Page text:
By Doug Porter
The numbers have been crunched and the results are in: independent analyses by NASA and the National Oceanic and Atmospheric Administration (NOAA) confirm Earth’s 2015 surface temperatures were the warmest since modern record-keeping began in 1880.
All in all, global temperatures in 2015 rose by 1.62 degrees Fahrenheit over the 20th-century average. Last year’s temperatures surpassed the 2014 record by a 0.23-degree margin. Only once before, in 1998, has the new record been greater than the old record by this much.
These observations were confirmed by scientists at Great Britain’s Met Office Hadley Centre and the University of East Anglia’s Climatic Research Unit.
From the Guardian:
Bob Ward, at the Grantham Research Institute on Climate Change at the London School of Economics, said: “This [record heat] should put pressure on governments to urgently implement their commitments to act against climate change, and to increase their planned cuts of greenhouse gases. The warming is already affecting the climate around the world, including dangerous shifts in extreme weather events. Those who claim that climate change is either not happening, or is not dangerous, have been conclusively proven wrong by the meteorological evidence around the world.”
Despite constantly rising greenhouse gas emissions trapping ever more heat on Earth, the last decade has seen relatively slow warming of air temperatures, dubbed a “pause” in climate change by some. In fact, global warming had not paused at all.
Instead, natural climate cycles led to more of the trapped heat being stored in the oceans (which already absorbed most the heat), some of which El Niño is now releasing.
Scientists usually assess changes in climate over decades, rather than years, and the each of the last three decades has been successively warmer than any decade on record.
The United States, a leading world polluter, still grapples with the outsized presence of climate change deniers and skeptics in the halls of Congress.
NOAA’s announcement on Wednesday also comes against a backdrop of the recently completed Paris climate talks, at which the goal of capping global warming at 2 C above preindustrial levels was enshrined.
In an editorial this month in the New York Times, former astronaut and NASA climate scientist Piers Sellers applauded that goal but, revealing he has pancreatic cancer, also lamented that he will not be able to see the solutions play out in his lifetime.
“I think that future generations will look back on 2015 as an important but not decisive year in the struggle to align politics and policy with science,” he wrote.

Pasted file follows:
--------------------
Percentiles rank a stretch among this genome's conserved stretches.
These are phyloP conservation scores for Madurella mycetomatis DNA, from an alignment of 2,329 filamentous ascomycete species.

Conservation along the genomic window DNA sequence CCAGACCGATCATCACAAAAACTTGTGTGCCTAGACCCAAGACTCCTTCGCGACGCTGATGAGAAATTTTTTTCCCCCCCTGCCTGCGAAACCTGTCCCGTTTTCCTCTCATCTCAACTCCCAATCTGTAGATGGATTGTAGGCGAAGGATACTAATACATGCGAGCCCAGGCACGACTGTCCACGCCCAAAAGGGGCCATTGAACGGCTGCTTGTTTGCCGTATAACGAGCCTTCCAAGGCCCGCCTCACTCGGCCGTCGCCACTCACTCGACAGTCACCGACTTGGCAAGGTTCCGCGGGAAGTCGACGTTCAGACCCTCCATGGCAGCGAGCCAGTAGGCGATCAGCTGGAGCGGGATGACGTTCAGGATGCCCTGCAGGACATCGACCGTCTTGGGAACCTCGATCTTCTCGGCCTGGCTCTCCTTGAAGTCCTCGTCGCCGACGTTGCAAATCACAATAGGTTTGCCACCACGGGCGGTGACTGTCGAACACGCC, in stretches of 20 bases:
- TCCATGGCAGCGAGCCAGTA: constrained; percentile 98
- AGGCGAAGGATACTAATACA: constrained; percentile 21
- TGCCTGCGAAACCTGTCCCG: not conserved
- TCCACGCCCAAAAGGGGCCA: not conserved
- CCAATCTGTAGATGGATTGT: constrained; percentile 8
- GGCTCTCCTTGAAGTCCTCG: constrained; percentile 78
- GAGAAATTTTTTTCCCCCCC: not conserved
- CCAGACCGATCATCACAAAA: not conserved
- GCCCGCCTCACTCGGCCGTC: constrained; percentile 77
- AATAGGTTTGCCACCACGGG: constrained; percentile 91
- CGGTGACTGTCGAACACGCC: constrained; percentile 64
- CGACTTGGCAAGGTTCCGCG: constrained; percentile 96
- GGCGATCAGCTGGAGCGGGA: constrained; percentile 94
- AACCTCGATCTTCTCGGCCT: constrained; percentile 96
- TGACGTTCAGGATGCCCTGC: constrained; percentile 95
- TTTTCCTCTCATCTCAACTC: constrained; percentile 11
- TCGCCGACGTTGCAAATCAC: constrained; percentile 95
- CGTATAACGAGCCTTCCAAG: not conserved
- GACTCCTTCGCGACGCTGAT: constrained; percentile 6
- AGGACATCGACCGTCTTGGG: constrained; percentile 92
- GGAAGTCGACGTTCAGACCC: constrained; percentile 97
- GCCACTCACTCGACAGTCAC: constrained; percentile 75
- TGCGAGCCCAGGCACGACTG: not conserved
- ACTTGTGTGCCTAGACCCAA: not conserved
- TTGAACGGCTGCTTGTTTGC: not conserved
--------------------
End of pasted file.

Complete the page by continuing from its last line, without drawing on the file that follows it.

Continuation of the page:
It should surprise nobody that the flat-earthers on the right immediately mocked Sellers. Breitbart News wasted no time in misrepresenting Sellers with a piece absurdly headlined, “NASA Chief: Global Warming Is Real Because I Have Cancer.”
SuperBowl 50: Meet Black Lives Matter?
Today’s California Playbook suggests that recent Bay Area protests over racial inequality and police shootings could lead to disruptions around Super Bowl 50 next month.
— MOUNTING PROTEST: In recent weeks, BlackLivesMatter and other groups demanding racial justice have mounted carefully planned, sophisticated protests in the Bay Area, drawing national attention. In the last month alone, protesters have commanded drive-time news and made headlines by stopping holiday traffic heading to SFO, shouting down SF mayor Ed Lee’s inauguration and swearing-in by Gov. Jerry Brown, later showing up at his house and dogging Lee, sending him running from an MLK Day event.Monday’s bridge shutdown, involving careful timing and coordination of cars crossing the bridge, and chaining together of protesters, held the media stage for hours…
…– WHAT’S AT STAKE? Two major upcoming events could provide a national stage for protesters: Super Bowl 50, set for Feb. 7 at Levi’s Stadium in Santa Clara, and (especially close to Lee’s heart) the annual Chinese New Year Parade in downtown San Francisco.
— Says one city insider: “This should be scaring the shit out of everybody. … These protesters know what they’re doing. They know the camera angles, where the buses take off for Santa Clara. … It’s going to have a life of its own.”…
The family of Mario Woods says his shooting death by police on December 2nd looked like a “firing squad.” On Monday they called for a Department of Justice investigation to investigate the five officers who shot Woods for possible criminal charges.
$15 Minimum Wage Measure Submits Signatures
Supporters of a $15 hourly wage for California submitted signatures yesterday to qualify a measure raising the state’s minimum wage. The initiative would increase the minimum wage by $1 a year starting in 2017 until it hits $15 in 2021. After that, increases would be automatically tied to the cost of living.